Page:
Time and complexity
To state the probably very obvious, the term “classical music” is as unhelpful as it is useless. The idea that any one term could effectively sit as an umbrella over music as diverse as 16th Century madrigals, romantic period piano sonatas, a Mahlerian symphony, Wagnerian opera, Schubertian lieder or a Thomas Adès chamber work is obviously flawed. The fact that such a term is widely used, seemingly as comfortably by those that listen to the music it attempts to encompass as those that don’t, is maybe the starting point for a series of musings that I’ll get to here in time. For now I mention it merely to highlight the size of the task facing someone setting out to try and engage in any detail with what we know as classical music. It’s not just about wondering where you start, as it is knowing where on earth it may stop and how you keep yourself from getting totally lost along the way.
The best place to start though is probably with what we already know. My route to classical music is perhaps a more unusual one, coming as it does from the direction of modern and twentieth century composition. So given that I had been immersed in the music of Luigi Nono, Helmut Lachenmann and the like, and had naturally already stepped backwards to Schoenberg and the Second Viennese School, it was always probable that my earliest explorations into the realm of music commonly known as “classical “ would have been through Vienna. If I explored the music of Strauss I absolutely devoured Mahler almost two decades ago now. If the bombast and drama of Mahler was at one end of the spectrum so my interest in quiet, intimate modern music such as that written by members of the Wandelweiser loose collective of composers lead also to a preoccupation with chamber music. This interest was amplified by the presence of a regular weekly chamber concert series locally that I have often attended, so bringing with it a love of late Beethoven string quartets as well as the music of Schubert, Bartok, Webern and other composers that worked a great deal in chamber territory.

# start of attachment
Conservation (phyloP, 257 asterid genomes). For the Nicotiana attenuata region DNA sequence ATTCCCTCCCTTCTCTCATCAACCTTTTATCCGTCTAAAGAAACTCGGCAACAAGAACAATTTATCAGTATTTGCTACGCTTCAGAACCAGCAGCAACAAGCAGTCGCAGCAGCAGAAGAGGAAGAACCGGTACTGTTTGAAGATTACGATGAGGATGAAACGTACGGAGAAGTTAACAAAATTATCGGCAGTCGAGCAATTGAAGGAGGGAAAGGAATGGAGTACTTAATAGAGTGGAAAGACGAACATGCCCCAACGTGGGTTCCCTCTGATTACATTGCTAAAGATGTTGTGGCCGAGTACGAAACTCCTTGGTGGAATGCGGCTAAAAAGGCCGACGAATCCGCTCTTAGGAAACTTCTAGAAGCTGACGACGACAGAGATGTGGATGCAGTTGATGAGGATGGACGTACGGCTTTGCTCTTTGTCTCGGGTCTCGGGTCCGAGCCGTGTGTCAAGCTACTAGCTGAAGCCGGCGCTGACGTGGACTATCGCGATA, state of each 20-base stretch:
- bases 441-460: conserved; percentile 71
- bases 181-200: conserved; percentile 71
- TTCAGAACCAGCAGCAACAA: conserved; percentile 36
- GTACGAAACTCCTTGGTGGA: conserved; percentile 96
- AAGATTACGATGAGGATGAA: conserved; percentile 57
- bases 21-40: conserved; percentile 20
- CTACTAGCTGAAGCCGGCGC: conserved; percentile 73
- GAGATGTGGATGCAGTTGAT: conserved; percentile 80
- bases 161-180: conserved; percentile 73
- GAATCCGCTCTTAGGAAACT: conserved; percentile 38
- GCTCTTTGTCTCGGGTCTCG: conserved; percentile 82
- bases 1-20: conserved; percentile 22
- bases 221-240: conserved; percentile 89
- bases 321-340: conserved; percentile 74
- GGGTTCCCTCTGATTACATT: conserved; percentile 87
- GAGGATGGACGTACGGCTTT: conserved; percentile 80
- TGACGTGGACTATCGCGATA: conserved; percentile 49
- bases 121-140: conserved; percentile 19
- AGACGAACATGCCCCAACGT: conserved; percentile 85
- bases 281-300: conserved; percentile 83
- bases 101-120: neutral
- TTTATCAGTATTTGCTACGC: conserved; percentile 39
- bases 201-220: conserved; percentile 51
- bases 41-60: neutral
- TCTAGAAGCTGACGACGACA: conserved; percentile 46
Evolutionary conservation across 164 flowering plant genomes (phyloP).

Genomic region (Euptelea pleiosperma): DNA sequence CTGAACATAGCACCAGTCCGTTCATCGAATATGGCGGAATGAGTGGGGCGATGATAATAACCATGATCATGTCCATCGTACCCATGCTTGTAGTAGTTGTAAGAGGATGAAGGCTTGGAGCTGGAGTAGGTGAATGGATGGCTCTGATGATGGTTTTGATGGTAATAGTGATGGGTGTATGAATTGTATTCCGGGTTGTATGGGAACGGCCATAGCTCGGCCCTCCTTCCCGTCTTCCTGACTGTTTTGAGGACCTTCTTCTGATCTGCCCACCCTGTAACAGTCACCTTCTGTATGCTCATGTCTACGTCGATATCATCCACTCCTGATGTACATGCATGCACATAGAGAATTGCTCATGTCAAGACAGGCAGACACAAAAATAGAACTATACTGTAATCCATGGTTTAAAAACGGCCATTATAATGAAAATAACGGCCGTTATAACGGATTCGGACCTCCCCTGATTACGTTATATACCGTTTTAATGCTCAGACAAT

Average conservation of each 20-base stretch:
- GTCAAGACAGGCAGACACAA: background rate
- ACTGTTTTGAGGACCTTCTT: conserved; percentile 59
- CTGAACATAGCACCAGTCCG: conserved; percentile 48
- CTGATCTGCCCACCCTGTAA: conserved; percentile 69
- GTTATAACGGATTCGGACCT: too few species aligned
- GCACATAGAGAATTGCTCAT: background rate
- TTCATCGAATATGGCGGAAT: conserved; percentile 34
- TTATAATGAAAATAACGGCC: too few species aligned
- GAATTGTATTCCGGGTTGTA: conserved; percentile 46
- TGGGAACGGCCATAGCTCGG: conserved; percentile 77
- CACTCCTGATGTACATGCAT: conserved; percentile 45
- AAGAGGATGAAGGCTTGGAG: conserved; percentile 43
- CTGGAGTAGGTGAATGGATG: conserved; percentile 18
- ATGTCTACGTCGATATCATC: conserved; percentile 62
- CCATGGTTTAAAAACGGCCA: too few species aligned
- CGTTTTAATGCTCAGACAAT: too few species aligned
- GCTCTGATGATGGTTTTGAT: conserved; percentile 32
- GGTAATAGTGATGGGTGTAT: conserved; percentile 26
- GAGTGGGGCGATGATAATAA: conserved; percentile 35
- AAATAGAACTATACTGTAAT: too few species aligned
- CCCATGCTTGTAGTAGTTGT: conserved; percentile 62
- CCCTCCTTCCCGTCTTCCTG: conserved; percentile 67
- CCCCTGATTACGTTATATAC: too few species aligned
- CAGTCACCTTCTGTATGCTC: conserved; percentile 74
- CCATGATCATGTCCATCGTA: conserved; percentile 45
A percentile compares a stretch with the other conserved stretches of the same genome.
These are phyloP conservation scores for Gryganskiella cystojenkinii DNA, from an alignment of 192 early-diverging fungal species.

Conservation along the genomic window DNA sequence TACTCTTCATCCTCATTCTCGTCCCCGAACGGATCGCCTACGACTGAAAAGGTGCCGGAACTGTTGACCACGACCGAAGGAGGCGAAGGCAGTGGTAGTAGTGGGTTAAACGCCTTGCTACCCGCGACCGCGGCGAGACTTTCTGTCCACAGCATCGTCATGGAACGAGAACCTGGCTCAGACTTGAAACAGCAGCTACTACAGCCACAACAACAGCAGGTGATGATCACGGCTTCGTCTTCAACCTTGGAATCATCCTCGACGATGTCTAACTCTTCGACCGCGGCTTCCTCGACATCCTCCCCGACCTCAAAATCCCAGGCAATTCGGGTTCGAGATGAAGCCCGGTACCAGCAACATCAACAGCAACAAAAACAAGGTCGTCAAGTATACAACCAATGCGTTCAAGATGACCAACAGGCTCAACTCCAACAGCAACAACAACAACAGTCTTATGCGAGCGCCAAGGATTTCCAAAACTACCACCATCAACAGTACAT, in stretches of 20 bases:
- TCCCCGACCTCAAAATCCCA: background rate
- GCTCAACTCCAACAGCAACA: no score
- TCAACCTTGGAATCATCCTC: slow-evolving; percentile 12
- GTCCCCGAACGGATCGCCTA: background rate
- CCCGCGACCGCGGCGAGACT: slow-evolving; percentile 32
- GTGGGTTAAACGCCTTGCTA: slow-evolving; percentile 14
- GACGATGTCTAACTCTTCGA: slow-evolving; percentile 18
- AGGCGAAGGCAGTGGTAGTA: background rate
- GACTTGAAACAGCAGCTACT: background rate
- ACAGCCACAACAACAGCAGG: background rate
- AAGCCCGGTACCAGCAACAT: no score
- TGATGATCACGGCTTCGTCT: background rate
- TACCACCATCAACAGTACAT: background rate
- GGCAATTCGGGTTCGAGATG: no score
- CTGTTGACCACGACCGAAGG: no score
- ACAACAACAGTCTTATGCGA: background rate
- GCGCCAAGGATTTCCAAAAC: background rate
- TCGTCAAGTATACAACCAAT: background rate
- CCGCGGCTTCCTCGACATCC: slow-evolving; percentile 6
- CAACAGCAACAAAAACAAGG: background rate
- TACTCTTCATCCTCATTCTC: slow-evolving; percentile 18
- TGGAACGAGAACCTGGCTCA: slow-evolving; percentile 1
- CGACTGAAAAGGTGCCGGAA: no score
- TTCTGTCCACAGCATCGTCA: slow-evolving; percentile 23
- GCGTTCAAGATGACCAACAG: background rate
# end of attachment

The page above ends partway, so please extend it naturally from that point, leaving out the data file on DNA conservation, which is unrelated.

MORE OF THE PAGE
In truth, I could probably just listen to Mahler’s symphonies and little else for the rest of my time and still find new things to say on a regular basis. Throw the broad panorama of chamber music into the equation and I wouldn’t come close to exhausting even a small fraction of what I’d find to say about such a library. The fact that my interests are continuing to broaden as I brush up against more and more subcategories of the classical music supergenre then makes even contemplating where this could all lead a daunting prospect. I have come to adore the structural brilliance and beautiful romance of a piano sonata, an area of music I previously had rejected as too busy when cast in the sparse shadow of the Morton Feldman piano music I had spent decades entrenched within.